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Protest against new Salt Lake City fast-food restaurant planned

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As a new branch of the popular fast-food chain Chik-fil-A opens in Sugar House this November, it will face an all-day protest from queer-rights and animal-rights activists. The protest comes as part of a nationwide movement against the restaurant chain which is well known for promoting the Southern Baptist principles of the founder and owner.

“They have a strong record against equality that is well documented,” said protest organizer Kyle Foote. “I think it’s important for us, as Salt Lake City residents, to be very careful about who we invite to be our neighbors. Does Chik-fil-A really espouse the values we want to have in our community?”

In January of this year, an individual franchise owner sponsored the anti-gay Pennsylvania Family Institute conference. Through the company’s Wingate Foundation, a large donation was also made to the anti-gay National Organization for Marriage.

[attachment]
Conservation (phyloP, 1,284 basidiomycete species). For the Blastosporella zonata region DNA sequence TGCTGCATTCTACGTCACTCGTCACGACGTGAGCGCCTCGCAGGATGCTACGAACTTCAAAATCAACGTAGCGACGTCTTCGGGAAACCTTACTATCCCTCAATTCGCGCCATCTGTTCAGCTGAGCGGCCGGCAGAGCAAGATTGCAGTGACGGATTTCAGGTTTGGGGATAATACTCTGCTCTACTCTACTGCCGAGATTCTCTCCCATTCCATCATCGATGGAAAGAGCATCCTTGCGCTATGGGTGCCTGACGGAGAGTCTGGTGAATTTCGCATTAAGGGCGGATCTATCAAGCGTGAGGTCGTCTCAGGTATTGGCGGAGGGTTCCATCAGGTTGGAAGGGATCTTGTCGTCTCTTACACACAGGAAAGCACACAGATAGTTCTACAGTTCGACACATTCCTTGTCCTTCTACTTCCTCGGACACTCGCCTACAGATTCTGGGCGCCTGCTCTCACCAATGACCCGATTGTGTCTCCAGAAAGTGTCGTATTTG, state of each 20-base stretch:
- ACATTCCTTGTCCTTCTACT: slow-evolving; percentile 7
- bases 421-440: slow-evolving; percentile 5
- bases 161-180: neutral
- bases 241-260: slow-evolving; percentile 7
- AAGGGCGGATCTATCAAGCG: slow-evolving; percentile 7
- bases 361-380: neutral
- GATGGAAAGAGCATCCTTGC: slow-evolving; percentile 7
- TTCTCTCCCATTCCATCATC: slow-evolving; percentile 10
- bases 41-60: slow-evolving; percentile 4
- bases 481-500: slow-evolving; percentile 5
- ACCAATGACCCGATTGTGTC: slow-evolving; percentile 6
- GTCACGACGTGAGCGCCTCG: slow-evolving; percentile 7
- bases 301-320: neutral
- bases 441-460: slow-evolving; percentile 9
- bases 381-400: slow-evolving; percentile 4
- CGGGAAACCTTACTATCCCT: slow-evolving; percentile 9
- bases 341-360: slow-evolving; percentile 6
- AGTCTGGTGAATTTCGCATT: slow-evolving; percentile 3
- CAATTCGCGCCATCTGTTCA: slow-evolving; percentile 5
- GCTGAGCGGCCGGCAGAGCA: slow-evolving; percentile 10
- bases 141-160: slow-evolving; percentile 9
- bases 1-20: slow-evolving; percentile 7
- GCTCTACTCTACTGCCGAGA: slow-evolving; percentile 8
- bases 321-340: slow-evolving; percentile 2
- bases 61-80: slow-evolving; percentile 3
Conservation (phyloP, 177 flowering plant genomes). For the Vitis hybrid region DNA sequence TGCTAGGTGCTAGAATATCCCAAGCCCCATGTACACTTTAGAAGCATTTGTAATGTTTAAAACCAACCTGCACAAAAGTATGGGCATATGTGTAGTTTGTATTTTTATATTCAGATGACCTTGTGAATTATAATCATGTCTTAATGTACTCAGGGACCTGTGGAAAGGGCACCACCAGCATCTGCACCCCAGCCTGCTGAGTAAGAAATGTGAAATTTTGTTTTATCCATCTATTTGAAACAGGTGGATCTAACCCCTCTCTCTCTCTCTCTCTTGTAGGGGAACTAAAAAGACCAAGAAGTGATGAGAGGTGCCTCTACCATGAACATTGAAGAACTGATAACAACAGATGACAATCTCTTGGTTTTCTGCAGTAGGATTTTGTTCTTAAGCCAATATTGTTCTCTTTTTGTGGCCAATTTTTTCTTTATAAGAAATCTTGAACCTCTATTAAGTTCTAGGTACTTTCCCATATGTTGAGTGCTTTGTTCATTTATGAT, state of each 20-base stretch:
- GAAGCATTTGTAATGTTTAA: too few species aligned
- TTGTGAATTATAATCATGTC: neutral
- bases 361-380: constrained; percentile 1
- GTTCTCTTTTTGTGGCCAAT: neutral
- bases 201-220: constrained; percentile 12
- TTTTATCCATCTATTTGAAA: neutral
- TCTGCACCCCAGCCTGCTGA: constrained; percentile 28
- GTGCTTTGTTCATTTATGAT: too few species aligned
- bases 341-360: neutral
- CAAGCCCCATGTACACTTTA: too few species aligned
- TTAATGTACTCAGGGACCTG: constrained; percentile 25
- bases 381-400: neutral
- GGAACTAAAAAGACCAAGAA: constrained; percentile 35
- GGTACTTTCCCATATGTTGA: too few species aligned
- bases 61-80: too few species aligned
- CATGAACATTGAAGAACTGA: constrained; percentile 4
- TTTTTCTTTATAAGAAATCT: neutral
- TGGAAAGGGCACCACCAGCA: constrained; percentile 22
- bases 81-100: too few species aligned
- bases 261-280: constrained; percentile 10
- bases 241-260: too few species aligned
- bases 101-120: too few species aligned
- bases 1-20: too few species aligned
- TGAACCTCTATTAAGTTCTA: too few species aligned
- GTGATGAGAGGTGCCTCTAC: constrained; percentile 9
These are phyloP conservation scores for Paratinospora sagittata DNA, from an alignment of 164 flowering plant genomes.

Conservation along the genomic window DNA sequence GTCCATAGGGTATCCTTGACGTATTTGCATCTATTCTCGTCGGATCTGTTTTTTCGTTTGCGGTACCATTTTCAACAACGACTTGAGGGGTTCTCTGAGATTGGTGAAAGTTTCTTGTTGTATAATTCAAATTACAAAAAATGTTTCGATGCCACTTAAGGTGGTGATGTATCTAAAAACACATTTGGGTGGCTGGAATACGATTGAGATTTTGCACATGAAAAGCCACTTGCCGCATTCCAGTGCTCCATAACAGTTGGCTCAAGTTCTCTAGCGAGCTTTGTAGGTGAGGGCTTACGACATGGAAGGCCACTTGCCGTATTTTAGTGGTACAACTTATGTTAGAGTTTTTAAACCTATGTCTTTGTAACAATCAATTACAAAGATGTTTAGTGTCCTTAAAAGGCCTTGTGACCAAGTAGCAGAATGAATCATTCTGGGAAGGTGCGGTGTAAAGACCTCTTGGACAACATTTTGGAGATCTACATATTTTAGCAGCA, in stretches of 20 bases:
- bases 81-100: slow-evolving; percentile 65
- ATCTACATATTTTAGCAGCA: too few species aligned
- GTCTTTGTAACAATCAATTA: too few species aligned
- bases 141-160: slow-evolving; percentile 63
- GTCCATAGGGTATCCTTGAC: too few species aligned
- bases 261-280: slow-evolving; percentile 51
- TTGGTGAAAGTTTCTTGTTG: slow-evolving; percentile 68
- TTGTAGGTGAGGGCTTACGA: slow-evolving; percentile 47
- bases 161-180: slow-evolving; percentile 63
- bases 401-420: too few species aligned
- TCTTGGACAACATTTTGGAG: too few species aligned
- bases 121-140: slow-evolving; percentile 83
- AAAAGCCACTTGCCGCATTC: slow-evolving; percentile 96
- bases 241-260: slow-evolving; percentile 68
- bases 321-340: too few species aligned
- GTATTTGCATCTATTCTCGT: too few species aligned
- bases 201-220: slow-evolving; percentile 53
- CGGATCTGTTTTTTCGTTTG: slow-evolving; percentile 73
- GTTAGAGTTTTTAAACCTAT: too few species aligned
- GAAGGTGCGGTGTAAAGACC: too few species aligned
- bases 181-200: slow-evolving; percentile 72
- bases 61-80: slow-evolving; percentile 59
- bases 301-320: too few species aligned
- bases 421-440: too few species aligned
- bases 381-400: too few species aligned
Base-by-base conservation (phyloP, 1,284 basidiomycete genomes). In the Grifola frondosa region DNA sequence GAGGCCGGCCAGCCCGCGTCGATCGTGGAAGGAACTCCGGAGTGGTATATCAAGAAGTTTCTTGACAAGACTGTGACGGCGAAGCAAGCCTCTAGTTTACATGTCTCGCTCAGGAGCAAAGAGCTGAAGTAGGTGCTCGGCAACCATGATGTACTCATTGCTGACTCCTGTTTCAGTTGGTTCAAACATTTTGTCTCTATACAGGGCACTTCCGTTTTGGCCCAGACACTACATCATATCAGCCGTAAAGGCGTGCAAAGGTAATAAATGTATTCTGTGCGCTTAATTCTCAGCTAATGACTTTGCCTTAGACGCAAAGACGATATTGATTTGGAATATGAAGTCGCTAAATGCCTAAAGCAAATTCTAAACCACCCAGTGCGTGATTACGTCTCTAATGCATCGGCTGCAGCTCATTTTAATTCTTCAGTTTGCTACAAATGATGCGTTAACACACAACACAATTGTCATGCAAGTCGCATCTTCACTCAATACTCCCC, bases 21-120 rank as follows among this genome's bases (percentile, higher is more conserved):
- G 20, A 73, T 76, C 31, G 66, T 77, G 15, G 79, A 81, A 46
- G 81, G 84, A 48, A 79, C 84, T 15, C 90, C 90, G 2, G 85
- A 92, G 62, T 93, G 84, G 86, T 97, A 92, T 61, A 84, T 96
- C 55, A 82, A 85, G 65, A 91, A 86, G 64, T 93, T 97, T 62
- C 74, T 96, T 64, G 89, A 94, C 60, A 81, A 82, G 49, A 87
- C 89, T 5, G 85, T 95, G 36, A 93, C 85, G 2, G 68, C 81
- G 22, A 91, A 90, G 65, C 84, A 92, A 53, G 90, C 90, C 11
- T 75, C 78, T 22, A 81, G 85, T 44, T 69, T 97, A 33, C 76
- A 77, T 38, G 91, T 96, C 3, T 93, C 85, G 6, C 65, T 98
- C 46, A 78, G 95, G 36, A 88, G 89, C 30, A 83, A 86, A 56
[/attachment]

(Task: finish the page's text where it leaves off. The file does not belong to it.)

The company’s stated mission is to “glorify God by being a faithful steward of all that is entrusted to us.” The company touts its support for traditional families and even runs a ‘marriage institute,’ where gay couples are not welcome.

The company’s treatment of animals is also a cause for protest and those involved in animal-rights groups are welcome to attend, Foote said.

“We want this to be a multipronged defense attack and we’re going to have people there all day, from open to close, protesting in shifts,” Foote said. “Our goal is to have about 200 people involved.”

The protest will be held on Nov. 10, 10 a.m. to 9 p.m. at the new location, 1206 E. 2100 South. Those interested in participating should go to the Facebook event page, Protest the Opening of Chik-fil-A in Sugar House. As the event nears, a schedule with time blocks will be distributed to ensure there are people staffing the rally all day, Foote said.

“Here’s a chance to show Chik-fil-A and other community members who is being hurt by anti-gay policies,” Foote said. “Even if you just stop by on your lunch break to protest, it can make a huge impact.”

Seth Bracken

Seth Bracken is the editor of QSaltLake

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